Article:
What is proposition 22? The ballot measure that could determine the future of Uber and Lyft in California

The ballot measure, known as Proposition 22, would establish drivers as an independent class of workers with access to limited job benefits, along with wage and worker protections they’ve so far lacked under the gig economy model. Labor groups and many of driver advocates say the companies’ efforts, however, do not go far enough to protect workers and are merely an attempt, cloaked in friendly marketing materials, to quash a new law that would guarantee drivers access to the minimum wage, employer-provided health care and bargaining rights.

Drawing on a more than $186 million campaign war chest that Uber, Lyft, food delivery app DoorDash and other tech companies have raised, they are seeking to convince California voters that the ballot initiative reflects the will of drivers. They’ve cited limited survey data saying the vast majority of drivers want to remain contractors.

But critics see the measure as a last-ditch effort

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Uber engineer speaks out against company’s $186M campaign, says it’ll hurt drivers

As Uber has poured tens of millions of dollars into a California ballot measure to avoid classifying its drivers as employees, one engineer from inside the ride-hailing company spoke out against this campaign on Tuesday. In an op-ed published by TechCrunch, Kurt Nelson said Uber doesn’t have drivers’ interests in mind.

“Uber works because it’s cheap and it’s quick,” Nelson wrote. “But it’s become clear to me that this is only possible because countless drivers are spending their personal time sitting in their cars, waiting to pick up a ride, completely unpaid. Workers are subsidizing the product with their free labor.”


Nelson is one of only a handful of gig economy company employees to speak out against Proposition 22. It’s been historically rare to see tech workers criticize their employers’ positions. But that’s starting to change. Google employees organized walk-outs in 2018 over the company’s handling of sexual harassment allegations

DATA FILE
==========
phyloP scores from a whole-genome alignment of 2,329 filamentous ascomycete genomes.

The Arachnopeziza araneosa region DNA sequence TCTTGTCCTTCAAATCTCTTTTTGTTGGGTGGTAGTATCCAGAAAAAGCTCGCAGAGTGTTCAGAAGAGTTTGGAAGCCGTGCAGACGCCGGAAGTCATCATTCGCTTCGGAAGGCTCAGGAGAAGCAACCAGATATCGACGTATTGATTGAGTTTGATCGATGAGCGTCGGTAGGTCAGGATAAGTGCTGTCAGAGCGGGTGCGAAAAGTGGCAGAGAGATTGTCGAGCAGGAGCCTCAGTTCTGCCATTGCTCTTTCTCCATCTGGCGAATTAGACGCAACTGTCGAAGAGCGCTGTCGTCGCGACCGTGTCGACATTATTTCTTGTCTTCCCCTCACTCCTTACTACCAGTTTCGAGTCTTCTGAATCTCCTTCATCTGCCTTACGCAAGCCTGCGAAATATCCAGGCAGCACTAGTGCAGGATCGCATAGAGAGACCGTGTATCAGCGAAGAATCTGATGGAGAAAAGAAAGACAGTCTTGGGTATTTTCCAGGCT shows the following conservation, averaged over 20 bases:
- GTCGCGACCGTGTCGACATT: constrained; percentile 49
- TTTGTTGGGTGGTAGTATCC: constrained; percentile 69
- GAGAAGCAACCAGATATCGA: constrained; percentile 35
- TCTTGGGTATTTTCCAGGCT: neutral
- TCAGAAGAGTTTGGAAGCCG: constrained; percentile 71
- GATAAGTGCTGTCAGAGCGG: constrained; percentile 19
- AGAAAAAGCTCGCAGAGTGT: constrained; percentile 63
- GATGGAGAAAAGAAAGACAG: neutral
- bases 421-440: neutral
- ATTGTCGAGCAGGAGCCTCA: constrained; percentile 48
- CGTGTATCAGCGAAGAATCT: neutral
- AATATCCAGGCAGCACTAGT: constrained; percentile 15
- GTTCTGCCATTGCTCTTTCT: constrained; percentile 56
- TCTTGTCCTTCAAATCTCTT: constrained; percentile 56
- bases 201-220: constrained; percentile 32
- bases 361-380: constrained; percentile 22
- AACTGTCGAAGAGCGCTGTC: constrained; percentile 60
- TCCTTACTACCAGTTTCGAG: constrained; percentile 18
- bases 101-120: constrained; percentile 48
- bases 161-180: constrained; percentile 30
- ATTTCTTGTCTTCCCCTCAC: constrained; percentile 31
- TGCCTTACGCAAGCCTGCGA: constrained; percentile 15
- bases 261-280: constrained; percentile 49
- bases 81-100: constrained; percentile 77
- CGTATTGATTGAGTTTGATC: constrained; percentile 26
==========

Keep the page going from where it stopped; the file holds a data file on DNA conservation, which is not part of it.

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Ride-hailing app Ola banned in London over safety concerns, shortly after Uber wins reprieve

  • Indian ride-hailing app Ola has been banned by London’s transport regulator over public safety concerns.
  • Transport for London (TfL) refused to grant Ola a new operator’s license after concluding it is not “fit and proper” to hold one.
  • The decision comes a week after Uber won a court battle that allows it to keep operating in London. 



a hand holding a cellphone: The Ola app displayed on a smartphone.


© Provided by CNBC
The Ola app displayed on a smartphone.

LONDON — Ola, a ride-hailing app that competes with Uber, has been banned by London’s transport regulator over public safety concerns.

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The Indian company, which is backed by Japanese tech giant SoftBank, launched its app in London in February. However, Transport for London (TfL) said Sunday that it has refused to grant Ola a new operator’s license after concluding it is not “fit and proper” to hold one.

The decision comes a week after Uber won a court battle that

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Uber lands $500M investment for freight business

Uber announced Friday that its freight business won a multi-million investment from an investor group led by New York-based Greenbriar Equity Group that would value the unit at $3.3 billion.

The investor group — which has over $4 billion in committed capital focused on investments — has committed to buying $500 million in preferred stock to fund Uber’s logistics arm.

GENERAL MOTORS, UBER LAUNCH PARTNERSHIP ON ALL-ELECTRIC VEHICLES

“Trucking is one of Uber’s biggest and most promising opportunities,” Uber CEO Dara Khosrowshahi tweeted. “Today’s $500M investment from Greenbriar is a testament to the @UberFreight team’s consistent innovation, and I’m excited for them to continue to lead the industry forward.”

The rideshare giant says it will still maintain majority ownership in Uber Freight and plans to use the funds to “scale its logistics platform and accelerate product innovation

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Controversial former Uber exec Emil Michael has registered plans for a $250 million SPAC

SPACs, or special purpose acquisition companies, are all the rage right now, and people are emerging from all corners to raise them.

Among the latest entrants — and someone who might be of interest to Silicon Valley watchers — is Emil Michael, a former Uber executive and top lieutenant to former CEO Travis Kalanick. Earlier today, Micheal registered plans with the SEC to raise $250 million in an IPO for a blank-check company that will broadly acquire a company in the tech sector.

IPO Edge had reported earlier today that the SPAC might be in the works.

The filing lists as special advisors Alphabet’s former executive chairman Eric Schmidt, and Betsy Atkins, a founder of Ascend Communications and investor who has served on so many boards that last year she wrote a book about it. Indeed, among her other roles currently, she’s on the boards of Volvo, Wynn Resorts, and